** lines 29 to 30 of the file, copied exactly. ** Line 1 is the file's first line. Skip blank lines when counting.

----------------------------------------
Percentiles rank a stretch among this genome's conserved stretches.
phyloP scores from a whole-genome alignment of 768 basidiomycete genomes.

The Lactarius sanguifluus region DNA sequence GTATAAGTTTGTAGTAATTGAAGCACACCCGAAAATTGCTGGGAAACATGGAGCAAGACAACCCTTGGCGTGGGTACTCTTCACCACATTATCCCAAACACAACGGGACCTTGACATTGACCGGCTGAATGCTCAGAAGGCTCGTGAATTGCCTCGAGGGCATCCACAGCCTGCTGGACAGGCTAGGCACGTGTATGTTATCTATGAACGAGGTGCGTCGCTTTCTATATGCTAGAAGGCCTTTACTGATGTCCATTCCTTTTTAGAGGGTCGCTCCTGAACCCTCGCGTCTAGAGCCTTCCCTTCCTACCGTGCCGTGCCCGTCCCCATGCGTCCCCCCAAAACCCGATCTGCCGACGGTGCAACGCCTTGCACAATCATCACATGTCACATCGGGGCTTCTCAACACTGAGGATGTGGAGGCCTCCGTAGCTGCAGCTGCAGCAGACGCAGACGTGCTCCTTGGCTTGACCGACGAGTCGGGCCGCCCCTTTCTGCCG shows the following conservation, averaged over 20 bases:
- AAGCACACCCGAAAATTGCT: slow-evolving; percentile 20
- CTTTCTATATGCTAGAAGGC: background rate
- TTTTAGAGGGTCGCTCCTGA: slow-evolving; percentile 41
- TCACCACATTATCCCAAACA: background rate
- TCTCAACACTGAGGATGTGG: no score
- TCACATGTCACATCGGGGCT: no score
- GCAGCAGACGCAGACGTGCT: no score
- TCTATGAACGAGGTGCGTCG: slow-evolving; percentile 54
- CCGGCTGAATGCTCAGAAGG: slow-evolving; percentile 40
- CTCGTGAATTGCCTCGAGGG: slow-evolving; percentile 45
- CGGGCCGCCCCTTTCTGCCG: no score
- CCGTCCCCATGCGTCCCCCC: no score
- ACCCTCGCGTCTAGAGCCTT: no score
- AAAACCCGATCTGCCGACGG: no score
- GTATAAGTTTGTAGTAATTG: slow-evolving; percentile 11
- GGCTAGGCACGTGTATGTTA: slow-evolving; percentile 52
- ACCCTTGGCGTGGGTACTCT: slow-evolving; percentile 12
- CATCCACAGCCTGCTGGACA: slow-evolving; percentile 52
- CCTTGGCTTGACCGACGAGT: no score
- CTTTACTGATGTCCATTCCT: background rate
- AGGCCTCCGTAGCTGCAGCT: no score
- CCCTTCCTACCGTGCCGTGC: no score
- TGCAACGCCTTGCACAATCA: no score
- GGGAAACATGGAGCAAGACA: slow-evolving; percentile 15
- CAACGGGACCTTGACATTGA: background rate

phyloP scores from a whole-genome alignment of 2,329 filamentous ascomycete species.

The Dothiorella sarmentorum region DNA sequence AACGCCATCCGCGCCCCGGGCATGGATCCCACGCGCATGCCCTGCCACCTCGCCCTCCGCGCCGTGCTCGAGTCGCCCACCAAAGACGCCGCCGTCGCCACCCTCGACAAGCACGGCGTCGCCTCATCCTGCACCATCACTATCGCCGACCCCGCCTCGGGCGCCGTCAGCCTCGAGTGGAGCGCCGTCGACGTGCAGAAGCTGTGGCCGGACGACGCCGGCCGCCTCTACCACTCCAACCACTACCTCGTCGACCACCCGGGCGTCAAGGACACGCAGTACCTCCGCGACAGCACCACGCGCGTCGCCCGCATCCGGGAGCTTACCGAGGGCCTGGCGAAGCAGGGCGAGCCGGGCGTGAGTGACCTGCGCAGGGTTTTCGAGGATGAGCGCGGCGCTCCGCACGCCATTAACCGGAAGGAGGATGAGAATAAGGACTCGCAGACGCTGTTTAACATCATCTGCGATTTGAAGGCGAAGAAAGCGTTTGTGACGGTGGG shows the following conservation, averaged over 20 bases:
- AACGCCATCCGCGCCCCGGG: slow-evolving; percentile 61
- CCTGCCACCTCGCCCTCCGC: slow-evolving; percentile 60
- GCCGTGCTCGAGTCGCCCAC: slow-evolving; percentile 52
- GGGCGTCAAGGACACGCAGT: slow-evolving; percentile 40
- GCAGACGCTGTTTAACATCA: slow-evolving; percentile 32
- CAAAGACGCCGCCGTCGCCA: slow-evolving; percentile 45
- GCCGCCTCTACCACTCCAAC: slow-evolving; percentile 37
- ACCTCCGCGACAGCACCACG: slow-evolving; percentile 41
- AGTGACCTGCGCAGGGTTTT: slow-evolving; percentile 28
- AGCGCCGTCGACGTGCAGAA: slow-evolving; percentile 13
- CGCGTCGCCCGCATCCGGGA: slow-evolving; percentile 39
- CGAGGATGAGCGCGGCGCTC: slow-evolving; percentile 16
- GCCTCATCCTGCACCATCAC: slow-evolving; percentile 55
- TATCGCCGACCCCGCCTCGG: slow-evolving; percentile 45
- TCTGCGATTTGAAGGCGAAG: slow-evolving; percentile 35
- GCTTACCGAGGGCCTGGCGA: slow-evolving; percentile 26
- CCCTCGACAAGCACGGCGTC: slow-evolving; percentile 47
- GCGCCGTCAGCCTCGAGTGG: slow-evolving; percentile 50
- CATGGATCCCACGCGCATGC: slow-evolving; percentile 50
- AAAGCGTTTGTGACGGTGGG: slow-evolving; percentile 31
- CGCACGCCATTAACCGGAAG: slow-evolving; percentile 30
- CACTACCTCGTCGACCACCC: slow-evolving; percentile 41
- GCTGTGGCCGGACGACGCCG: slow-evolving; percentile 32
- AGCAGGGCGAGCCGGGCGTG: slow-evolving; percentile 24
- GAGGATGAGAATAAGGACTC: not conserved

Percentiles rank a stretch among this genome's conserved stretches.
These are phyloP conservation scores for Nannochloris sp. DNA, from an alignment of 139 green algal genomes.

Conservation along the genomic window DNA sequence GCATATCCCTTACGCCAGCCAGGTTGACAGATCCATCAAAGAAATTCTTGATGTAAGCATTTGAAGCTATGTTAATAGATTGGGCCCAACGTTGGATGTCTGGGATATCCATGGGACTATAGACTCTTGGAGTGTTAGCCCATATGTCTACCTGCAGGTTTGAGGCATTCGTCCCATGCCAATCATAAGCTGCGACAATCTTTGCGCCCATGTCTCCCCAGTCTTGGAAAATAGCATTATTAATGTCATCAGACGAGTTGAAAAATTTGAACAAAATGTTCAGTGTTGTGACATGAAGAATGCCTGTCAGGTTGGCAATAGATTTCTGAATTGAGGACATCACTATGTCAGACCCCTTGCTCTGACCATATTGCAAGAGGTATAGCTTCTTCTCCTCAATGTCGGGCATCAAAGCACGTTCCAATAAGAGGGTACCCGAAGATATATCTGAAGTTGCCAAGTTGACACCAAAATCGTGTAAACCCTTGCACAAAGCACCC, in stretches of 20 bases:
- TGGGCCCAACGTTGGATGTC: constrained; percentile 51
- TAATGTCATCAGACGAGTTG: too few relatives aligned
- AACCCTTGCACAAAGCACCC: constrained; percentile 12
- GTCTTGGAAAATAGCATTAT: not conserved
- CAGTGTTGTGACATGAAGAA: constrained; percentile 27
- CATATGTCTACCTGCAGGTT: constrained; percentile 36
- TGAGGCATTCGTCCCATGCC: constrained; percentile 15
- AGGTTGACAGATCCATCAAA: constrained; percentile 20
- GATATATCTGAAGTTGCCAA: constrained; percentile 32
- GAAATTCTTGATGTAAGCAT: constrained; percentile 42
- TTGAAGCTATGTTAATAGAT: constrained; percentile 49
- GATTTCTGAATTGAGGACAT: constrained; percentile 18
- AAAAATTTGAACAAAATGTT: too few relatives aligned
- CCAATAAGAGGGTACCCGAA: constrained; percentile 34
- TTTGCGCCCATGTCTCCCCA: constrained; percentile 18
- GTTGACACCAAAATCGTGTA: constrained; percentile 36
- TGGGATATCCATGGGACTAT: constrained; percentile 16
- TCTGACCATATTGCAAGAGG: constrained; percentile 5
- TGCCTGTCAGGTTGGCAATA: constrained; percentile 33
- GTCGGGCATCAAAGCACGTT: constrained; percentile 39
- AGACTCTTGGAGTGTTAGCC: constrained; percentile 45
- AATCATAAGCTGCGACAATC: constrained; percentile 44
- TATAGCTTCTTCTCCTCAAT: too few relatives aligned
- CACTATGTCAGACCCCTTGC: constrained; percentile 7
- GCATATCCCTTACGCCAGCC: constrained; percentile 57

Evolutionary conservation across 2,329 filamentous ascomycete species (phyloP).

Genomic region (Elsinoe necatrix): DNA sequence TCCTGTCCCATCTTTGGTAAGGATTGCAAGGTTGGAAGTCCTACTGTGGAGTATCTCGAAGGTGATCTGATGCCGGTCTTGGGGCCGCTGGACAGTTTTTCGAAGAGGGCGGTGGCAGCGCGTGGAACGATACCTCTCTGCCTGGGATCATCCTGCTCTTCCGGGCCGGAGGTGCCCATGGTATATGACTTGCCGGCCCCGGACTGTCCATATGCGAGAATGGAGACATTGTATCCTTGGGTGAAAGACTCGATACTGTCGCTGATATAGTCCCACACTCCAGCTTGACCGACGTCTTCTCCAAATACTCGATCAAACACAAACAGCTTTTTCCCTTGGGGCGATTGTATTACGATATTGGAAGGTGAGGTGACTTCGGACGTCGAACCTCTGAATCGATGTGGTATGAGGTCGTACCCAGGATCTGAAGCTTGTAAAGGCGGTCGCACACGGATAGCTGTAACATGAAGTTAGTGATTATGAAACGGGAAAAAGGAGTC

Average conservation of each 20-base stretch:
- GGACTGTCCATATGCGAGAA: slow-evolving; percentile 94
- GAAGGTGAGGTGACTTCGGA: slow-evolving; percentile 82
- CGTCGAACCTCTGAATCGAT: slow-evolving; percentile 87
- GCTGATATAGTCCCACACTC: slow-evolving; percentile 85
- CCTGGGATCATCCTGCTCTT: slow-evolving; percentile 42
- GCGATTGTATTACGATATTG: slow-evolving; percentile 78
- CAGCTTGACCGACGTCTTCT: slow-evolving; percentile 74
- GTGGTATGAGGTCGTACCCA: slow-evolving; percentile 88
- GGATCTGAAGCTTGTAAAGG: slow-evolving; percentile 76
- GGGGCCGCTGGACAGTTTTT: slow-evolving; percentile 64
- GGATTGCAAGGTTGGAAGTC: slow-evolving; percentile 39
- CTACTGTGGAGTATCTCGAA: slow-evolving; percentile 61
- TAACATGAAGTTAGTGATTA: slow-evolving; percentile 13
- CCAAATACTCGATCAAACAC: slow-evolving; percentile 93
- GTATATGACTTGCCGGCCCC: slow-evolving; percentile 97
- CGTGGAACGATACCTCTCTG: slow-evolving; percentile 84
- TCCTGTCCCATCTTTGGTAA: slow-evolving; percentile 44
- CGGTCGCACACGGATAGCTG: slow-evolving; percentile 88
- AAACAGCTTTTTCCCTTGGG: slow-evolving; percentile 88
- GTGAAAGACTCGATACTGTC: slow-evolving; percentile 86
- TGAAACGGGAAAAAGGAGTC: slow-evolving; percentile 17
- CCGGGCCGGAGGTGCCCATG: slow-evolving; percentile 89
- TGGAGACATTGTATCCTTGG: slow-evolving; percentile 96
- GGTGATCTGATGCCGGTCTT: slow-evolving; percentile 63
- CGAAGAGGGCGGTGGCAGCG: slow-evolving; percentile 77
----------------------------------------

phyloP scores from a whole-genome alignment of 2,329 filamentous ascomycete species.

The Dothiorella sarmentorum region DNA sequence AACGCCATCCGCGCCCCGGGCATGGATCCCACGCGCATGCCCTGCCACCTCGCCCTCCGCGCCGTGCTCGAGTCGCCCACCAAAGACGCCGCCGTCGCCACCCTCGACAAGCACGGCGTCGCCTCATCCTGCACCATCACTATCGCCGACCCCGCCTCGGGCGCCGTCAGCCTCGAGTGGAGCGCCGTCGACGTGCAGAAGCTGTGGCCGGACGACGCCGGCCGCCTCTACCACTCCAACCACTACCTCGTCGACCACCCGGGCGTCAAGGACACGCAGTACCTCCGCGACAGCACCACGCGCGTCGCCCGCATCCGGGAGCTTACCGAGGGCCTGGCGAAGCAGGGCGAGCCGGGCGTGAGTGACCTGCGCAGGGTTTTCGAGGATGAGCGCGGCGCTCCGCACGCCATTAACCGGAAGGAGGATGAGAATAAGGACTCGCAGACGCTGTTTAACATCATCTGCGATTTGAAGGCGAAGAAAGCGTTTGTGACGGTGGG shows the following conservation, averaged over 20 bases: